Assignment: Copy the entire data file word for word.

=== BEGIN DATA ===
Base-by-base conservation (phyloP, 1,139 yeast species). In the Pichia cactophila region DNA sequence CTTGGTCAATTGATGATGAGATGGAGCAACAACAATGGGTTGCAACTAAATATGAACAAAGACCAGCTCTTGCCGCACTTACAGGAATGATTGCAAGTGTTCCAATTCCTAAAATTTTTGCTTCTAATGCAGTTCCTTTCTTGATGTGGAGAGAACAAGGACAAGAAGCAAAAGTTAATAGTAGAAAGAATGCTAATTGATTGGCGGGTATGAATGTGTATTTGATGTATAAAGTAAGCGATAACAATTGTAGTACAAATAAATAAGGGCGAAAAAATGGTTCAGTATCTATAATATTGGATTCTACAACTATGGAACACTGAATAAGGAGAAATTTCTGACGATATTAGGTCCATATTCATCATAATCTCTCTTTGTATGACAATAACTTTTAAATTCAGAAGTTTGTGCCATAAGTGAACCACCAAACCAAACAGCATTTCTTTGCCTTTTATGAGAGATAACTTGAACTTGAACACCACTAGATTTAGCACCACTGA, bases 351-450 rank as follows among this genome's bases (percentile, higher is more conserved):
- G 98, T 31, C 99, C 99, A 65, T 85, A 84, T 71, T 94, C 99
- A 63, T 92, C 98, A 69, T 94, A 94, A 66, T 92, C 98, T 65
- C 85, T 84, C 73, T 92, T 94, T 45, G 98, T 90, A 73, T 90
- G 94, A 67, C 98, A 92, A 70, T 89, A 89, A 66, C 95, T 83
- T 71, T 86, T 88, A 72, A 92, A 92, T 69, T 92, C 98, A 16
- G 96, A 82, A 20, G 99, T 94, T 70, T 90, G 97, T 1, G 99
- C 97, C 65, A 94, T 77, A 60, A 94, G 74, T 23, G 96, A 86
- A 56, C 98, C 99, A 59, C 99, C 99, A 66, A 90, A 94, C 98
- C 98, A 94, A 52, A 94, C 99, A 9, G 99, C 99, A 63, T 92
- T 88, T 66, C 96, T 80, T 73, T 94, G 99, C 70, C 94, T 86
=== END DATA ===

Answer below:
Base-by-base conservation (phyloP, 1,139 yeast species). In the Pichia cactophila region DNA sequence CTTGGTCAATTGATGATGAGATGGAGCAACAACAATGGGTTGCAACTAAATATGAACAAAGACCAGCTCTTGCCGCACTTACAGGAATGATTGCAAGTGTTCCAATTCCTAAAATTTTTGCTTCTAATGCAGTTCCTTTCTTGATGTGGAGAGAACAAGGACAAGAAGCAAAAGTTAATAGTAGAAAGAATGCTAATTGATTGGCGGGTATGAATGTGTATTTGATGTATAAAGTAAGCGATAACAATTGTAGTACAAATAAATAAGGGCGAAAAAATGGTTCAGTATCTATAATATTGGATTCTACAACTATGGAACACTGAATAAGGAGAAATTTCTGACGATATTAGGTCCATATTCATCATAATCTCTCTTTGTATGACAATAACTTTTAAATTCAGAAGTTTGTGCCATAAGTGAACCACCAAACCAAACAGCATTTCTTTGCCTTTTATGAGAGATAACTTGAACTTGAACACCACTAGATTTAGCACCACTGA, bases 351-450 rank as follows among this genome's bases (percentile, higher is more conserved):
- G 98, T 31, C 99, C 99, A 65, T 85, A 84, T 71, T 94, C 99
- A 63, T 92, C 98, A 69, T 94, A 94, A 66, T 92, C 98, T 65
- C 85, T 84, C 73, T 92, T 94, T 45, G 98, T 90, A 73, T 90
- G 94, A 67, C 98, A 92, A 70, T 89, A 89, A 66, C 95, T 83
- T 71, T 86, T 88, A 72, A 92, A 92, T 69, T 92, C 98, A 16
- G 96, A 82, A 20, G 99, T 94, T 70, T 90, G 97, T 1, G 99
- C 97, C 65, A 94, T 77, A 60, A 94, G 74, T 23, G 96, A 86
- A 56, C 98, C 99, A 59, C 99, C 99, A 66, A 90, A 94, C 98
- C 98, A 94, A 52, A 94, C 99, A 9, G 99, C 99, A 63, T 92
- T 88, T 66, C 96, T 80, T 73, T 94, G 99, C 70, C 94, T 86